Prof Coen teaches this class by using a multitude of historical and literary sources so you never get bored. She also encourages discussion and wants her students to ask questions. Two field trips were required, Austrian Cultural Center, and a museum, both very interesting. Since this was a seminar it was more of an overview and that was cool becuase the papers and project allowed each student to study the things they personally found most interesting. Def recommend this class.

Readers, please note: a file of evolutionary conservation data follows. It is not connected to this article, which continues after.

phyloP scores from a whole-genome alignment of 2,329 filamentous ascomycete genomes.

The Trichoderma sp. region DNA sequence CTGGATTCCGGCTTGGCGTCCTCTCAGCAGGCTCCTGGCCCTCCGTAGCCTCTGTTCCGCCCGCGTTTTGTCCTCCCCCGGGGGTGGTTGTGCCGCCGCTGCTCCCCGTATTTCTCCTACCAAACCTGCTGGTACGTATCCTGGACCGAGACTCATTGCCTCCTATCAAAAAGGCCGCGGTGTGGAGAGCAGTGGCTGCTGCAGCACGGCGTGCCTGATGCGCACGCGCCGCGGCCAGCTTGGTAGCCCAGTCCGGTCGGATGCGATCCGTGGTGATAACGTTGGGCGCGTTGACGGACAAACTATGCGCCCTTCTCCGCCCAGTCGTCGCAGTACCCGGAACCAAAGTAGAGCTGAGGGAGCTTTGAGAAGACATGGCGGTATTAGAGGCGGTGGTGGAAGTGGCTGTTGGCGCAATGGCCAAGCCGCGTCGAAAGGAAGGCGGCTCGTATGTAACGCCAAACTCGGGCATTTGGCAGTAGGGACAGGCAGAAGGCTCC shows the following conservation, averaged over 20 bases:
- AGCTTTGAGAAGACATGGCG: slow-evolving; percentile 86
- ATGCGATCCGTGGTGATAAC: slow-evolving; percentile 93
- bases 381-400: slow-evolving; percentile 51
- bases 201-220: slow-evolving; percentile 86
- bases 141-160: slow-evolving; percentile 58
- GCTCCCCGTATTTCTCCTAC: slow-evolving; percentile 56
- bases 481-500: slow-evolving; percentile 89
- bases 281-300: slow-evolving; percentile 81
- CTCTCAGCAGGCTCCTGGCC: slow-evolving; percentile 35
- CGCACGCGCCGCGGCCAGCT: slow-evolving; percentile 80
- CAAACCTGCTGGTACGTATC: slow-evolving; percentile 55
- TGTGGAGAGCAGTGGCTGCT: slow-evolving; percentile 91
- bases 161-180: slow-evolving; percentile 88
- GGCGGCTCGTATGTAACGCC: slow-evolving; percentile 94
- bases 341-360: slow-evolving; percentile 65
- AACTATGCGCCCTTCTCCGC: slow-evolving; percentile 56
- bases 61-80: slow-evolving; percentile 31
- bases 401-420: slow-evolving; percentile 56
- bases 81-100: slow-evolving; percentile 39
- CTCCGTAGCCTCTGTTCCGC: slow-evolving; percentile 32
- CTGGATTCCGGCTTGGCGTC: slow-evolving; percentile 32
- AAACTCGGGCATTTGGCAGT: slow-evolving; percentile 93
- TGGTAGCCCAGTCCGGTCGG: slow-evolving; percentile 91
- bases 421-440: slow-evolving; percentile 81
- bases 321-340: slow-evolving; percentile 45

I am pretty sure this was her first semester teaching. Overall, I really enjoyed the class. She was always well prepared and I personally found the topic interesting. It was structured around 5 sections, grouped by technology (steam engine, statistics, aviation, electricity, etc.) and witin those topics we discussed evolution, eugenics, and other ways that science and technology changed modern european society. Since this was her first semester teaching, she really made an effort to check in with the students to see how they were doing and how they thought she was doing. Upon our suggestion, she made us a list of IDs and Essays questions that would appear on the final. Since she was new, there were no T.A.s and certain lecture classes were designated discussion days upon which a 2-3 page paper on a given topic was due. In all about 5. If you are interested in science and history - take this class.